Note: The target audience for this resource page is librarians. It is not intended as a one-stop resource to address the needs of individuals around a topic as wide as homeschooling. The Vermont Department of Libraries does not endorse any specific methodologies or companies/organizations related to these materials.
We have seen discussion on listservs recently about the need for libraries to provide more information about homeschool resources since more parents are choosing to keep their children at home this fall because of the pandemic. It’s important to delineate among: parents who choose to school their children at home and provide their own curriculum and activities; parents who choose to have their children learn at home and be enrolled in the school district’s online school option; and parents whose children will likely do school at home sporadically, dependent on whether it is deemed safe for schools to be open for on-site learning. Library support may overlap in some areas, no matter which type of home learning is taking place.
Homeschooling/Home Study: Education directed by the parent/guardian in accordance with state guidelines.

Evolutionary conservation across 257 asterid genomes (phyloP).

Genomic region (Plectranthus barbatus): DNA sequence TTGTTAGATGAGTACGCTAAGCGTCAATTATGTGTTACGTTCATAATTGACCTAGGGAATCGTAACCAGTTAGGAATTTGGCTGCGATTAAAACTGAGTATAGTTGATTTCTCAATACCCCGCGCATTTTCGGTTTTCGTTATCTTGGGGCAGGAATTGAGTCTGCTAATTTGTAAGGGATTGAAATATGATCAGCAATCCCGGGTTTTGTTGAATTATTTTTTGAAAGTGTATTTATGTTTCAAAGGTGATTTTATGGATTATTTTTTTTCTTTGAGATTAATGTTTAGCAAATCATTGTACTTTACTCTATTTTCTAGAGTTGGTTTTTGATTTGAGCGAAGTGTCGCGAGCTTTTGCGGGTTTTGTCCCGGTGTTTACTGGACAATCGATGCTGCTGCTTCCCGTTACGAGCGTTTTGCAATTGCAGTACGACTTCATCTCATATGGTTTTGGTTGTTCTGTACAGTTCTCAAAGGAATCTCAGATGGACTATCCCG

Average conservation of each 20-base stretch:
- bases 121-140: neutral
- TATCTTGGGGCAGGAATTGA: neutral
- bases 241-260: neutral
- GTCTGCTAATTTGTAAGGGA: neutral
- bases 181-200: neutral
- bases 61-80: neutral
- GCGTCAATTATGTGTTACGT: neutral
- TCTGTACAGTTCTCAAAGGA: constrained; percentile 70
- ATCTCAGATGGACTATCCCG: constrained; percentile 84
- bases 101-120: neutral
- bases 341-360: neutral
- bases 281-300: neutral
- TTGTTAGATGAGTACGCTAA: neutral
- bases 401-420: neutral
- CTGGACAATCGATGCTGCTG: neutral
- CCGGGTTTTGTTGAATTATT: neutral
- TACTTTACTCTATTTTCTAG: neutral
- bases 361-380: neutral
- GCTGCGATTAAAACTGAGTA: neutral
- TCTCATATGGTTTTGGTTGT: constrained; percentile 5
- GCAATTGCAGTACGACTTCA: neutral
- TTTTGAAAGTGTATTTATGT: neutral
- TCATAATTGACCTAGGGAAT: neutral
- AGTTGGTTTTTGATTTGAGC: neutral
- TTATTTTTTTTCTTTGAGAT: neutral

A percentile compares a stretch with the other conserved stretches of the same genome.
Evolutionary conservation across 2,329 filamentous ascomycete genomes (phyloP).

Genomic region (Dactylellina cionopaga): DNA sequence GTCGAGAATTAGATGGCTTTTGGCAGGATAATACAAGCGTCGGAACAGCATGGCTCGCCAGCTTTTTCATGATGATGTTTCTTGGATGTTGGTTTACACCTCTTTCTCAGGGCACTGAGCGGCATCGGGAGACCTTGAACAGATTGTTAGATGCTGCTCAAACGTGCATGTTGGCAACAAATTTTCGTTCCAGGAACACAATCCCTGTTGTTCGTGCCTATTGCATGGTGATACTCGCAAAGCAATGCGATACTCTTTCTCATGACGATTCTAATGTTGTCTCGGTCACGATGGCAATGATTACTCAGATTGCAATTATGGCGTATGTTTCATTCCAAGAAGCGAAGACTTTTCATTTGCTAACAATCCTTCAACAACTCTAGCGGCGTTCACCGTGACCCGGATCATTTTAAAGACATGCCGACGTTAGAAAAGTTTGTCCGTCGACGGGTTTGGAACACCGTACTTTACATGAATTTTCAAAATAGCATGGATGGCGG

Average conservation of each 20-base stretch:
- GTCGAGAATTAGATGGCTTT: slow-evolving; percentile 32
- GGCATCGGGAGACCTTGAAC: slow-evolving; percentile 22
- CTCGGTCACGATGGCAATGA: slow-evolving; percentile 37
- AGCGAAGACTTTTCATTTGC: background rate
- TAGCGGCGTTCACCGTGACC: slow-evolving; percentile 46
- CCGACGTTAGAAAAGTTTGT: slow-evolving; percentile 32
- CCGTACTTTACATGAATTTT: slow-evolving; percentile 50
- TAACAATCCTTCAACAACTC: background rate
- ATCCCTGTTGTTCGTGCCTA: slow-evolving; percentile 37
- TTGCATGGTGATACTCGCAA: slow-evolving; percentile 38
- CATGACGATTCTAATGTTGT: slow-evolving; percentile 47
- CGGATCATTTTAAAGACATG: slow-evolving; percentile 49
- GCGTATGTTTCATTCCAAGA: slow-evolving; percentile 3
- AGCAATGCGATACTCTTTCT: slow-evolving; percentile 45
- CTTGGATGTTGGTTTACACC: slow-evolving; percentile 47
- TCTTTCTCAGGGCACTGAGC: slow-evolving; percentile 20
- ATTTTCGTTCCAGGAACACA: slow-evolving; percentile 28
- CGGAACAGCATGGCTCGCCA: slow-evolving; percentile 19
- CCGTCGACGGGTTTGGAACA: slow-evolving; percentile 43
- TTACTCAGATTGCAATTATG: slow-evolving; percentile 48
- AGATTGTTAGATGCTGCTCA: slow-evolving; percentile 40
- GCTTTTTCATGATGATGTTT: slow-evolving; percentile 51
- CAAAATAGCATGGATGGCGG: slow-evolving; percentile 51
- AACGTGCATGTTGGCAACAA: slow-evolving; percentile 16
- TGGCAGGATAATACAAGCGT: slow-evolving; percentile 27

Unschooling: Dictated by the child’s interests and is typically less structured than homeschooling and not connected to a formal curriculum.
School at Home: For students currently enrolled in school including fully online option, or a hybrid online/in person option, or who will be doing school at home temporarily due to school closures.
Considerations for Supporting Learning from Home
Families will likely be searching for materials and resources to supplement online assignments and lessons. Ensure links to online resources can be located easily on your library’s website.
Consider adding information to your website about technology and access available through the library to help learners navigate online learning.
- Laptops, tablets, e-readers
- Keyboards, headsets, cameras, power strips and extension cords, projectors
- Library Wi-Fi accessibility (hours and restrictions)
- Mobile hotspots, or locations to access internet (bookmobiles, neighborhood businesses, etc.)
Access to books and digital materials:
Ensure learners and families know how to access, the public library’s collection of print and electronic books, music, learning materials, nontraditional items for checkout, reference support and reader’s advisory, and everything else the library offers.
Parents may be looking for physical materials including:
- STEM materials such as: Legos, straws and connectors, magnets, sorting games
- Art and craft supplies
- Learning/themed kits
- Hobby items: cake pans, rock polishers, sports and playground equipment, binoculars or telescopes, garden equipment, musical instruments, sewing machines
- Board and yard games
- Work closely with schools and local homeschool groups to help communicate library services and ways to get library cards. Some families may not be familiar with what your library has to offer, and some may have stopped using the library due to fines or other reasons.